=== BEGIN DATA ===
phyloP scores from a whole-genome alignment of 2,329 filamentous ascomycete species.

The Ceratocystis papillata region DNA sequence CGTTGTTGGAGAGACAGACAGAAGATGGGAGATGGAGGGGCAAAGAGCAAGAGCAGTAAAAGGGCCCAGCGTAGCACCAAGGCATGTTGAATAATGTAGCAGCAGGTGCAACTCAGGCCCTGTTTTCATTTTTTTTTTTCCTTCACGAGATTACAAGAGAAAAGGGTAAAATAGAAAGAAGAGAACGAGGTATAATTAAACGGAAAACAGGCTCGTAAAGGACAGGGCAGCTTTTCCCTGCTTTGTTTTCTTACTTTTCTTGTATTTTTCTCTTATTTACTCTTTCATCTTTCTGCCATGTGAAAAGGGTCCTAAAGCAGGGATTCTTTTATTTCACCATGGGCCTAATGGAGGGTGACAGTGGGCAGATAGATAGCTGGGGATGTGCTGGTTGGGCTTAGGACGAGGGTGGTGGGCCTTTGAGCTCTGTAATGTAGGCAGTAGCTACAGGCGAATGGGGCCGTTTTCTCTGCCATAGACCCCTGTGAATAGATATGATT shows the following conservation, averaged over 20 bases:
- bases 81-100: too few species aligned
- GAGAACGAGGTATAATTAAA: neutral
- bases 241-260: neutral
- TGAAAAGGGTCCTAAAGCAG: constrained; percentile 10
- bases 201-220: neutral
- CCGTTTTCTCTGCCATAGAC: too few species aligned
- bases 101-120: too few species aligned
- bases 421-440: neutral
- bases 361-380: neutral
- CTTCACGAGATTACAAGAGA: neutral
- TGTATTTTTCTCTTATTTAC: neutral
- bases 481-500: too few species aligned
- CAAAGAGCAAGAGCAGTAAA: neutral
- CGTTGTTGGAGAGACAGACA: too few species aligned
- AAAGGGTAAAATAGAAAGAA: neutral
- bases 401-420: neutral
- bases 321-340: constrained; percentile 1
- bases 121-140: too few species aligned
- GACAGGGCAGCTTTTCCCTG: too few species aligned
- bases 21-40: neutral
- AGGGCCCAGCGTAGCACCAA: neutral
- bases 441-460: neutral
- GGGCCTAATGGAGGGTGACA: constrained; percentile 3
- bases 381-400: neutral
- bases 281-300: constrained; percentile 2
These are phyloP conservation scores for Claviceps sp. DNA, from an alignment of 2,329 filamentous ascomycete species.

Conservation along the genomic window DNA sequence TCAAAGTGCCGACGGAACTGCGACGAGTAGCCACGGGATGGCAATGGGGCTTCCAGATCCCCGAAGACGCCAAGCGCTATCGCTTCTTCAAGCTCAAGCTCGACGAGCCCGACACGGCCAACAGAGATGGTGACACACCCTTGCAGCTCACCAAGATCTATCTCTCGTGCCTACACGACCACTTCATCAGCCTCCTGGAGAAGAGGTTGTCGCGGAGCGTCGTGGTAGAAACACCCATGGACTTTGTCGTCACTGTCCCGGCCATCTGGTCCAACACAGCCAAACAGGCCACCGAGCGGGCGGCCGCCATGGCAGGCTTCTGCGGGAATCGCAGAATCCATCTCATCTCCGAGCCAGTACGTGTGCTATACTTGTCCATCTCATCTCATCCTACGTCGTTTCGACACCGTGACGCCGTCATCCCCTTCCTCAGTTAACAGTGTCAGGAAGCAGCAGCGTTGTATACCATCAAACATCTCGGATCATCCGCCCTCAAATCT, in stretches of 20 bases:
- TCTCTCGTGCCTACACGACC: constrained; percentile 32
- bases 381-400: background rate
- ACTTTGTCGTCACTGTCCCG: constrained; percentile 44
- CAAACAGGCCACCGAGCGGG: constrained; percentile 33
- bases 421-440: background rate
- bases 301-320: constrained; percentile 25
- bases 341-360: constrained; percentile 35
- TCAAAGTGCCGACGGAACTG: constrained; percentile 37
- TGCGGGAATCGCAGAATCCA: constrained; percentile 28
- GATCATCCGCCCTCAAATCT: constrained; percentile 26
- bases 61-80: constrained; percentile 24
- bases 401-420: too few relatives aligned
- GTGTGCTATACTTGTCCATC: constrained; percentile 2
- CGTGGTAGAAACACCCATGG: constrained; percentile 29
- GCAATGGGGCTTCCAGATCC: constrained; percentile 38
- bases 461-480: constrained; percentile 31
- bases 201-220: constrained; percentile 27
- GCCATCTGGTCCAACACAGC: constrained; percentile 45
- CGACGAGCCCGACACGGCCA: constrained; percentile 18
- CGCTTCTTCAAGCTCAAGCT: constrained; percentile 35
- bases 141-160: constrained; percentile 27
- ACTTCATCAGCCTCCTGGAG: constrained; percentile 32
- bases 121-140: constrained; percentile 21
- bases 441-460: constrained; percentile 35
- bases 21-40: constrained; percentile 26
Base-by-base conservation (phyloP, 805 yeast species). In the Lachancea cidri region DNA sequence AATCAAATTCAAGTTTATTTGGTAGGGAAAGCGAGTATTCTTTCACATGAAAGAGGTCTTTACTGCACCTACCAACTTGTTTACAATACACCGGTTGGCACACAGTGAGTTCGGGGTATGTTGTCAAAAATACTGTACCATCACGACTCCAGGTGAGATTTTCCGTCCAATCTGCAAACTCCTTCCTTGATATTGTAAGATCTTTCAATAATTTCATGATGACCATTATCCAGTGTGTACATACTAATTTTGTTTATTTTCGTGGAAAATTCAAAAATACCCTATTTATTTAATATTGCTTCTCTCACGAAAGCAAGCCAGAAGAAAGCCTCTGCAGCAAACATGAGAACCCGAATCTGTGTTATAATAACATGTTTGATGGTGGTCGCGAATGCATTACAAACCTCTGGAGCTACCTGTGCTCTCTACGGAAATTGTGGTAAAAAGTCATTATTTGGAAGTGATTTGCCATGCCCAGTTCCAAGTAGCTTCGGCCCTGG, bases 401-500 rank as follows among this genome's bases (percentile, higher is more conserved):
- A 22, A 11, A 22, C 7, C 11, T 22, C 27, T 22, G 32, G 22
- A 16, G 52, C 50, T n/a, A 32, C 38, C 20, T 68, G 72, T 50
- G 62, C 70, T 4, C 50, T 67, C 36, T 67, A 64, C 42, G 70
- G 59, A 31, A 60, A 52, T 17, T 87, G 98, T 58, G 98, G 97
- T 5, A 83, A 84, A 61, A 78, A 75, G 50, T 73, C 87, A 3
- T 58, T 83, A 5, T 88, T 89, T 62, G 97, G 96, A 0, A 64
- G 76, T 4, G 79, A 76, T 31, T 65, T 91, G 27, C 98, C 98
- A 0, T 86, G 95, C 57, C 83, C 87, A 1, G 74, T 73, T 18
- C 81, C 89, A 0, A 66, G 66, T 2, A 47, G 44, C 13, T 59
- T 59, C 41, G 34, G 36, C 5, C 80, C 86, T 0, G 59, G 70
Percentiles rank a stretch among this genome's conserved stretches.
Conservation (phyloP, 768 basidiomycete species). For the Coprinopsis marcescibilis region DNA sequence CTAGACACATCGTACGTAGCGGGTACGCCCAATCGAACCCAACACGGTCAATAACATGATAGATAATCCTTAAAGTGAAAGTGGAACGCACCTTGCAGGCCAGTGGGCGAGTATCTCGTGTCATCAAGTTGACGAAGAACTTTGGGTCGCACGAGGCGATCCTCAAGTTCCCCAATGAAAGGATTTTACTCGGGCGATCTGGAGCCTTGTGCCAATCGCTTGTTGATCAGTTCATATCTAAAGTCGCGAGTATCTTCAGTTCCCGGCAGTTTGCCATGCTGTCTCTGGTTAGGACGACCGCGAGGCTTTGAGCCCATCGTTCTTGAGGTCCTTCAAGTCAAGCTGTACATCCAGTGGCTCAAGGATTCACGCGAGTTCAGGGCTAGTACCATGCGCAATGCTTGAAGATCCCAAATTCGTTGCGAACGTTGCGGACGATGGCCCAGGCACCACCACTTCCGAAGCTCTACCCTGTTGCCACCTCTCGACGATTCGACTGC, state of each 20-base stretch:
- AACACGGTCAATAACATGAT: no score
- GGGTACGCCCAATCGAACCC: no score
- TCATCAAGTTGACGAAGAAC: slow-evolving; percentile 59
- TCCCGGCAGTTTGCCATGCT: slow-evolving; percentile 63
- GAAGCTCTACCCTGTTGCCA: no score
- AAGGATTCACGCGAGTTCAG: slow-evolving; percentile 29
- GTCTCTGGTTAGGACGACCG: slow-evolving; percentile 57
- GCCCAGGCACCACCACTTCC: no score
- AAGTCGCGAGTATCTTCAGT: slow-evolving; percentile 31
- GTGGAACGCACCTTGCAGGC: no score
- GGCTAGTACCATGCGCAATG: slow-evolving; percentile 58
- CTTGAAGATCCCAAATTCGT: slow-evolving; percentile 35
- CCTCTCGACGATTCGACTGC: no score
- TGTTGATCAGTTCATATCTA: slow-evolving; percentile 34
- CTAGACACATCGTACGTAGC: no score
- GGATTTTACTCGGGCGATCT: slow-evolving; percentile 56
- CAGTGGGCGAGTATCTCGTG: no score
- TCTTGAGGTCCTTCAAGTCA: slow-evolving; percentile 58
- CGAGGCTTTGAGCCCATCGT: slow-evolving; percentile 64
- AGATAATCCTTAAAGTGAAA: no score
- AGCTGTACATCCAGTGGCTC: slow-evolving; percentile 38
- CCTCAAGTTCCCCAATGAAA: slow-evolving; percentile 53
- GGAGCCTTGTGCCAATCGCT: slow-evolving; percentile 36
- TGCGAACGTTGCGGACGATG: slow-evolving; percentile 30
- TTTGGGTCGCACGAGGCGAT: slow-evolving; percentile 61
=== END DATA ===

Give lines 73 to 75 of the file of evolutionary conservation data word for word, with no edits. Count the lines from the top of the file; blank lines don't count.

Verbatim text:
- AAGGATTCACGCGAGTTCAG: slow-evolving; percentile 29
- GTCTCTGGTTAGGACGACCG: slow-evolving; percentile 57
- GCCCAGGCACCACCACTTCC: no score